Prague’s Underground Postal System – The Pneumatic Post

Prague's Underground Postal System

Once the dream of modern technology, sending messages and parcels zipping through miles of tubes, powered by air pressure, pneumatic dispatches have all but disappeared.

The Prague Pneumatic Post was one of the world’s most long-lived parcel delivery systems using the technology, running since its introduction in 1889 until floodwaters damaged equipment in 2002. It is hoped that the system may yet get up and running again.

At one time similar pneumatic post systems ran under Paris, Milan, Berlin, New York, and London.

Already in decline from a heyday in the 1970s, the Prague system suffered a serious blow in 2002 when floodwaters put five of the system’s eleven main rooms completely underwater and caused extensive damage.

As of late 2012, the system is still non-operational but recent plans for restoration may be underway thanks to a purchase by a Czech entrepreneur and pneumatic tube fan.

Today pneumatic dispatch systems are increasingly rare; however, operational examples do exist.

The Prague PTT still has pipeline networks throughout the Old Town, one of them being 5 kilometers long.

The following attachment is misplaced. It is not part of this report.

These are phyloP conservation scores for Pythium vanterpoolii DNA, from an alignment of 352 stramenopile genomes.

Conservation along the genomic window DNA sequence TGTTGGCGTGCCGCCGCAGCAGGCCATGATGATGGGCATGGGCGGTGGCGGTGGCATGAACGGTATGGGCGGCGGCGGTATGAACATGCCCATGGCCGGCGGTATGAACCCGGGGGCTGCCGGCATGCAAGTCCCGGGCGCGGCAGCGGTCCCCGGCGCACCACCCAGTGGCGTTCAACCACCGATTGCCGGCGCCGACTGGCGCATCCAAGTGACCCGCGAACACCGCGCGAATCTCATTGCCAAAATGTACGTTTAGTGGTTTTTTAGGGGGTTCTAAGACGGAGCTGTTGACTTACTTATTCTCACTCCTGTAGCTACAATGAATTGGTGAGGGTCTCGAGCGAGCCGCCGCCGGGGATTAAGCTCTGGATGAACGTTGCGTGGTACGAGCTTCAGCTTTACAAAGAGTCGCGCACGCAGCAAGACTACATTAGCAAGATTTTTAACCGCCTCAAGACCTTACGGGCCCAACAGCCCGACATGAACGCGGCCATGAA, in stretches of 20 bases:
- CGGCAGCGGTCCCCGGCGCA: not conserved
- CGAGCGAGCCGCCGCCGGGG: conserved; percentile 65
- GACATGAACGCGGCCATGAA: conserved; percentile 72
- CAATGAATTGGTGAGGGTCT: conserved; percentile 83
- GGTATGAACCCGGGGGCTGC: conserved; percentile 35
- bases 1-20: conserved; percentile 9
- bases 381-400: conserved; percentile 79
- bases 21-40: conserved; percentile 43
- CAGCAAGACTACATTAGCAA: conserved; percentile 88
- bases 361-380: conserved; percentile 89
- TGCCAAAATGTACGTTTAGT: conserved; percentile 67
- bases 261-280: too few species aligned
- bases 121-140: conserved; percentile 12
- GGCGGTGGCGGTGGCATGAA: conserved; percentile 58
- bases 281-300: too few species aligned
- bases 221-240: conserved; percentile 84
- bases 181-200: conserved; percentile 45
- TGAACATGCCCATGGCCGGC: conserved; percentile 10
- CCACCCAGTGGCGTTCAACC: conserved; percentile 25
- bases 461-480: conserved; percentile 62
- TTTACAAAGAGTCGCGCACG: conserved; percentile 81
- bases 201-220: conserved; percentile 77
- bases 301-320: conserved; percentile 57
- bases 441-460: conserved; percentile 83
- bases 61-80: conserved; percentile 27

The longest pipe connects the Main Post Office on the Wenceslas Square in the city center, next to the Prague Castle, the traditional seat of the highest government officials including the President of the Czech Republic.

The pipes were made of steel and welded together, creating an underground web that connects the city’s central institutions directly to the post office on Wenceslas Square.

Prague's Underground Postal System

Prague's Underground Postal System

They also include tight couplers that are 14 cm long and designed in order to ensure perfect coaxial alignment, as this was necessary for the capsule to travel uninterruptedly.

Today it is owned by a businessman Zdeněk Dražil who is also a pneumatic tube enthusiast. Dražil promised to bring the system back to use and turn it into a tourist attraction, but the Prague PTT remains unfunctional to this day.

A pneumatic system at the New York Public Library sends book call slips into the basement stacks, and several miles of modern tubing deliver specimens and paperwork at the Stanford University Hospital in Palo Alto, California.


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